A non-traditional path
Julia Duke of Stephens City knows her children are proud of her upcoming graduation from Shenandoah University.
“I decided to go back to school when my youngest child went to school full time,” said the 36-year-old mother of two. “I had been a stay-at-home mom for nine years, and now it was my time.”
As a military wife, Duke traveled to Japan and back with her Marine husband. In 2009, after hopping from Texas to Washington, D.C., to Virginia, her husband took a job working for the government, and she jumped at the opportunity to invest in herself.
“It’s just something that I think is important as a woman to empower yourself and send that message to our children,” she said.
She enrolled at Lord Fairfax Community College in Middletown in 2010, and three years later transferred to Shenandoah with a degree in general studies and a certificate in teaching. Today, she will graduate with a degree in business administration and plans to pursue a career in accounting.
Returning to school, she said, “It was really scary. You have all of the thoughts of am I going to be able to do it?”
“School has changed so much from when I graduated until now,” she said. “I had all these worries and fears.”
There’s a belief that returning to school at a later age is more challenging than transitioning smoothly from high school, but Duke said having some life experience made her feel more prepared to take on college.
“It has to do more so with all the work and determination I put in,” she said. “I actually feel that I had so much more to offer than a traditional student.”
She said living through the Great Recession as an adult and parent also helped her appreciate education more than she might have as a traditional student.
“I understand that you cannot have opportunities afforded to you, even if you’re an intelligent person, if you do not have a degree,” she said.
“I would say that education is something that can’t be taken away,” she said. “And it’s worth the investment.”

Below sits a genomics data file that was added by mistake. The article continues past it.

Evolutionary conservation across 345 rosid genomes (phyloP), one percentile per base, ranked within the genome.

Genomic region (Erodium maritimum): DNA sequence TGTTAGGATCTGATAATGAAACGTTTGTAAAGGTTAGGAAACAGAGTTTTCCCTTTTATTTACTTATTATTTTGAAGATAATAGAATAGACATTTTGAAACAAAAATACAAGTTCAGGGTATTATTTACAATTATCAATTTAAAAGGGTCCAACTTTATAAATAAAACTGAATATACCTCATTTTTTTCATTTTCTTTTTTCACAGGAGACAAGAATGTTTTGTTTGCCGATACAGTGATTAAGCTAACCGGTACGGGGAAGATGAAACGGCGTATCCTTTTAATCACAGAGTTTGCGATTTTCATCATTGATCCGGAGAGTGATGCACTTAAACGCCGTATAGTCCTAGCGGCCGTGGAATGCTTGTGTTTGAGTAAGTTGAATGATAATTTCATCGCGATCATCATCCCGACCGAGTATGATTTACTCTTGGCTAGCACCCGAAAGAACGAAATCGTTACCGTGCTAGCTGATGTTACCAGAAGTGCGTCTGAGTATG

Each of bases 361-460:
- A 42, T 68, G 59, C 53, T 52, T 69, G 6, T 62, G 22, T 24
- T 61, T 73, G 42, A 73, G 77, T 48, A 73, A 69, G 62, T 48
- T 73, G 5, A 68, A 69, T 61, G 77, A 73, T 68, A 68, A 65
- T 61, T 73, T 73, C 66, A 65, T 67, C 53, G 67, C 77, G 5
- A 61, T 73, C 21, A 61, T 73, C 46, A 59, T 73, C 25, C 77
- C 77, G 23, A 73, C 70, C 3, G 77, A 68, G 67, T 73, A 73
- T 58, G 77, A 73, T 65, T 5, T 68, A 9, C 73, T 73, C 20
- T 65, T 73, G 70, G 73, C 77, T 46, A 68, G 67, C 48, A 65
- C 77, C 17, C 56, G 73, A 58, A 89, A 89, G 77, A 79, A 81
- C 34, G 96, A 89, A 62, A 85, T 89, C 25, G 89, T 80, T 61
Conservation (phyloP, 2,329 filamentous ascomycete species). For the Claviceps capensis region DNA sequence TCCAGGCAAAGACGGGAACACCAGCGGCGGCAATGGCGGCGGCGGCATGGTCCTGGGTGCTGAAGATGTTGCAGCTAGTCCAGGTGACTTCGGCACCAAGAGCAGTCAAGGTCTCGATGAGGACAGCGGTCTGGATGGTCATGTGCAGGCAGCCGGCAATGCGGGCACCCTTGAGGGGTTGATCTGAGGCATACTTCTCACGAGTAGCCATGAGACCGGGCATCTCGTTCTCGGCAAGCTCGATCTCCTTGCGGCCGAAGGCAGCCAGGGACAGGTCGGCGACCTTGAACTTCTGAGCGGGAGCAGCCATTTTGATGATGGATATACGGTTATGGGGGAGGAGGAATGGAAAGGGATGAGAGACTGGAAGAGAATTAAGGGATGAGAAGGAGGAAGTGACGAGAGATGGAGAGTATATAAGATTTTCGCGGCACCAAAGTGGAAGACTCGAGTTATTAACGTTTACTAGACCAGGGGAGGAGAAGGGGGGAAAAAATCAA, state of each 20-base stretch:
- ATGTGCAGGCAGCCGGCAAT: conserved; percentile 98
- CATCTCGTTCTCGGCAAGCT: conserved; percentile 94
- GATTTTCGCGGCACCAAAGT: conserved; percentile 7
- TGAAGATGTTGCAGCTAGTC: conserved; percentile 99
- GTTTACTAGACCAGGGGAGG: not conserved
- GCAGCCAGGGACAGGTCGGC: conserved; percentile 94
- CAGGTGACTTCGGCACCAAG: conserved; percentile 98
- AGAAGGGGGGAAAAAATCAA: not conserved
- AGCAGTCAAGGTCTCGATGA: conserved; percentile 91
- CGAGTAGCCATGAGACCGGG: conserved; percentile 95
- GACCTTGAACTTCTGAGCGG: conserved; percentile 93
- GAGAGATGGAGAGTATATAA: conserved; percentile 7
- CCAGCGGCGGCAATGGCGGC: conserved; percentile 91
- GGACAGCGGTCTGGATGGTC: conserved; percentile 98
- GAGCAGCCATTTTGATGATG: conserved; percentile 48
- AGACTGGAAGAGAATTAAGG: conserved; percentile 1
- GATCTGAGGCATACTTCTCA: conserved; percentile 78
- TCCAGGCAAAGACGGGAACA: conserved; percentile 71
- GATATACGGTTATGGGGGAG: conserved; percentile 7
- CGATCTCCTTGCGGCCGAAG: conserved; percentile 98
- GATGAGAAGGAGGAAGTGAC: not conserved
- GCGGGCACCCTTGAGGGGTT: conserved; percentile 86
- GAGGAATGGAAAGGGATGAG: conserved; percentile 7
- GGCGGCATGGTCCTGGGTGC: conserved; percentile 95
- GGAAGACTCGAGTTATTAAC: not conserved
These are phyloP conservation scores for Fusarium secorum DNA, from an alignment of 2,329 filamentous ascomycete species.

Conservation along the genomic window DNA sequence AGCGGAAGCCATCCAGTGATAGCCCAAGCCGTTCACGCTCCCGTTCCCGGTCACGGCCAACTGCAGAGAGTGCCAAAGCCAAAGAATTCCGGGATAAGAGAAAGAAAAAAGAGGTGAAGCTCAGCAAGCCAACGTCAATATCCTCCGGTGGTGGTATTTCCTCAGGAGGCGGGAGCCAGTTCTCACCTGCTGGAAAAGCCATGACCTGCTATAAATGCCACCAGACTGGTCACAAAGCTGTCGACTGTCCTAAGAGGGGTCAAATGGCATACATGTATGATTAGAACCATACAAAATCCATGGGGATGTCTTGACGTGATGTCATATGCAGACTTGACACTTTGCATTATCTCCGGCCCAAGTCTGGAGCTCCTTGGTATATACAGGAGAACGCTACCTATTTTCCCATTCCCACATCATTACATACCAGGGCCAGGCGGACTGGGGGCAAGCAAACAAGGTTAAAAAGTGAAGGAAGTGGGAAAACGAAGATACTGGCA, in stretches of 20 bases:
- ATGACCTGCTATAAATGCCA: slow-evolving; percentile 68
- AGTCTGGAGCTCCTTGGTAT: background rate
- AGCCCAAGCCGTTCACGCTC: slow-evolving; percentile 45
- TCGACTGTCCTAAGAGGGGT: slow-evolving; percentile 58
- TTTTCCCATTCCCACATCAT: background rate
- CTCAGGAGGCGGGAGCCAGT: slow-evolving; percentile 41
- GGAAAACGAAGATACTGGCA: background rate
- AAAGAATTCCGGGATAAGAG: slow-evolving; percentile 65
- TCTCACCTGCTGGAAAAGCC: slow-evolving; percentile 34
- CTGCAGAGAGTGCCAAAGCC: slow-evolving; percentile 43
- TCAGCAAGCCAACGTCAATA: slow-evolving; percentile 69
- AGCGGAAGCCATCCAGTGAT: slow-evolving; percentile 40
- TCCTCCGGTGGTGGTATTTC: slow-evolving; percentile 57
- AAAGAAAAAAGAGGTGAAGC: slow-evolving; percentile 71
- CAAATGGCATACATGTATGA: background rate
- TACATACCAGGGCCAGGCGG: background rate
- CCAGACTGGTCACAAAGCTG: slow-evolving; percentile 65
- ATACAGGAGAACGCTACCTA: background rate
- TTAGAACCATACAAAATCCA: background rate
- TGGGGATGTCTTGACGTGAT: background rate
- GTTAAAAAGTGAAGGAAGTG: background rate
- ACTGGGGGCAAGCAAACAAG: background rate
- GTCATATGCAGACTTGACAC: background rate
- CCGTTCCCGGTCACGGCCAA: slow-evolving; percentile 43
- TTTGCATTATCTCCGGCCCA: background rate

Duke paid for community college along the way and used a combination of scholarships, financial aid and loans while studying at Shenandoah, winning the University Corporation Scholarship and G. Smith Scholarship for the 2013-14 year and the L. Mark Tyree Scholarship in 2014.
Last summer she had an internship at Annandale Millwork Allied Systems in Winchester and this summer plans to intern at the accounting firm Yount, Hyde & Barbour.
She is a member of the Alpha Chi national College Honor Society, Beta Gamma Sigma International Honor Society and Alpha Kappa Psi.
In 2013, she graduated from Lord Fairfax with a 4.0 grade point average, “and now I’m graduating with a 3.9865. Which, I’m like, that would totally round to 4.0.”
Recently, Duke recalled her graduation from Lord Fairfax, when sitting with the other graduates she watched her children run to her with hugs of congratulations.
“It’s been an inspiration to them,” she said, tearing up. “I think they understand the value.”
And they do.
Said 14-year-old Sam, “I feel very lucky to have her as a mother. I hope she feels very proud of herself because of all she’s accomplished.”
Said 11-year-old Julianna, “I’m very proud of her and I love her very much and I’m so happy that she made a choice to do this.”
Today, Duke will receive the business school’s highest honor, the Dean’s Award.
“It’s been a lot of work,” she said. “It wasn’t easy, but I’m so proud of myself.”
Shenandoah University’s ceremony will stream live at su.edu/commencement-webcast. For more details, visit su.edu/commencement.
Contact staff writer Josette Keelor at 540-465-5137 ext. 176, or email@example.com
At a glance:
Shenandoah University will hold a commencement ceremony at 10 a.m. today at the intramural field behind the Brandt Student Center
There will be 1,195 graduation candidates: 281 from last August, 254 from December and 660 for May
Speaker: Charles Gibson, a broadcast television journalist with more than 40 years experience, including 33 at ABC News, will deliver the commencement address and be presented with an honorary doctor of humanities degree. He retired in 2009 after nearly four years as anchor of ABC’s flagship broadcast “ABC World News,” and at the time of his retirement was the network’s principal anchor for breaking news, election coverage and special events.
Special honor: Haiti’s Minister of Public Health and Population Florence Duperval Guillaume will receive the President’s Medal.